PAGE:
Nuclear fission power plants – a viable power source for outposts on the Moon or Mars

As space agencies around the world, predominantly NASA, are considering building outposts outside Earth for the most likely far distant future, various difficulties need to be cared for. One of the most bugging and precarious one is the matter of energy generation. Without energy, you don’t have electricity to power labs, green houses, you can’t have oxygen – there’s no way to maintain life. It’s a no-brainer, I know, but it’s a point that needs to be taken very seriously, and scientists have been hard at work devising power generation solutions for some time now.

Everything seems to be pointing to a sole solution, with almost no viable alternative next to it – nuclear fission plants. Yes, tomorrow’s Moon or Mars bases will be most likely powered by nuclear energy. It’s incredibly efficient, it’s safe and, equally important, it’s cheap.

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“The main point is that nuclear power has the ability to provide a power-rich environment to the astronauts or science packages anywhere in our solar system and that this technology is mature, affordable and safe to use,” says James E. Werner of the Idaho National Laboratory

A nuclear power plant in your briefcase

Outer space fission nuclear technology will be a lot different from your conventional behemoth nuclear power plants you still today on Earth, though. Conventional nuclear power plants span across hectares of land and need huge cooling tanks. Nuclear fission power reactors designed with cutting-edge technology can be sized to as little 1 1/2 feet wide by 2 1/2 feet high, not bigger than a carry-on suitcase and can provide a humangous power compared to its size, making them ideal for extraterrestrial outposts.

Works on such reactors is already in place, as Werner and his colleagues from the DOE Idaho National Laboratory are painstakingly designing and modeling the reactor, develop fueling solutions, as well as a small electrical pump for the liquid metal cooled system. A working demonstration is scheduled for 2012, part of a project jointly made possible by the National Aeronautics and Space Administration (NASA) and the U.S. Dept of Energy.

Nuclear fission is attained when the nucleus of an atom is split into smaller parts by introducing a neutron. In the case of uranium, the most common radioactive material used, these are binary. The nuclear reaction obtained leads to a tremendous burst of energy which is then converted into mechanical energy, before finally being stored as electrical energy.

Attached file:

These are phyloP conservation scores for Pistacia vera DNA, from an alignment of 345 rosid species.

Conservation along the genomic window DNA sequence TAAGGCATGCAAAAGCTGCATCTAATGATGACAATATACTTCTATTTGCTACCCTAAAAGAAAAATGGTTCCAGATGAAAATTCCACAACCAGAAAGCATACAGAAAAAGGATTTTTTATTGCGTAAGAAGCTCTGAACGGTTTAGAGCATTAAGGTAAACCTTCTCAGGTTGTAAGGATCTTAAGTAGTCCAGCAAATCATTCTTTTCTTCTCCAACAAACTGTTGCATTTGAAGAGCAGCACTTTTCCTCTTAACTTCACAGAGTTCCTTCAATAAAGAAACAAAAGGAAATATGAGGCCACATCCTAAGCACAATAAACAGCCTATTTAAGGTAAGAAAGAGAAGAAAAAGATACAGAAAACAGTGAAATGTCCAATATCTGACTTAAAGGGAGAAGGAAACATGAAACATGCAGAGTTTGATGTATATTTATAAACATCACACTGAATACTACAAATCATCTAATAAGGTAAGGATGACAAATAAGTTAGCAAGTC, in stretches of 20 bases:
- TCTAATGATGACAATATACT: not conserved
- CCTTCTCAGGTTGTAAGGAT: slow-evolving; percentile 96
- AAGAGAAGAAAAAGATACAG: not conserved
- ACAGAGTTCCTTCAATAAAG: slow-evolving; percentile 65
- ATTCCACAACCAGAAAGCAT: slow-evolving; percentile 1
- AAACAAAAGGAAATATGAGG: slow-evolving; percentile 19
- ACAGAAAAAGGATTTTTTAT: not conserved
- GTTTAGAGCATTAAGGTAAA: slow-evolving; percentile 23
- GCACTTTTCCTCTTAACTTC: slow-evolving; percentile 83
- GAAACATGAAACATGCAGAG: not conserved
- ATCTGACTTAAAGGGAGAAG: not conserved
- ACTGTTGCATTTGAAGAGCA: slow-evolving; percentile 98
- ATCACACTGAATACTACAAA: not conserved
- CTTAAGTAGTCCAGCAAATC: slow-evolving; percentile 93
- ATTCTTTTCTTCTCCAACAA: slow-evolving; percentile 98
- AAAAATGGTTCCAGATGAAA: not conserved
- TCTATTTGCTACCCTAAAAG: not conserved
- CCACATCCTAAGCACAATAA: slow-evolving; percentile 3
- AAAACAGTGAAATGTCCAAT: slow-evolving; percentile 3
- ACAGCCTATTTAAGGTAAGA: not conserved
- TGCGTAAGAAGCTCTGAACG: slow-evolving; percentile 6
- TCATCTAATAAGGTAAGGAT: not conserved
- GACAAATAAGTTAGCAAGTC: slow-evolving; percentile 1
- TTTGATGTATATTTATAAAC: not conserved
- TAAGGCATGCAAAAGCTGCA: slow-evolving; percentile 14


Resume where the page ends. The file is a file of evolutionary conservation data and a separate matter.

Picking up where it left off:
Some of you might ask why not use solar energy? It can’t get cheaper than that. Well, solar power, while used today to  power every commercial satellite hovering Earth, as well as the International Space Station, isn’t that efficient and has a highly limited power generation capability, at least with present solar cells.

“The biggest difference between solar and nuclear reactors is that nuclear reactors can produce power in any environment,” Werner explained. “Fission power technology doesn’t rely on sunlight, making it able to produce large, steady amounts of power at night or in harsh environments like those found on the Moon or Mars. A fission power system on the Moon could generate 40 kilowatts or more of electric power, approximately the same amount of energy needed to power eight houses on Earth.”

With fission technology to power an outpost, you could build one even in a crater. While the physics behind nuclear fission is the same for the huge power plants on Earth and the high-tech reactors planed for lunar outposts, there are a number of important discrepancies between them, size being the most evident.

“While the physics are the same, the low power levels, control of the reactor and the material used for neutron reflection back into the core are completely different,” Werner said. “Weight is also a significant factor that must be minimized in a space reactor that is not considered in a commercial reactor.”

If the technology can be successfully tested, it will definitely provide the forefront for future space exploration programs, used to propel man made objects or man himself much farther into space than ever before.

 

 

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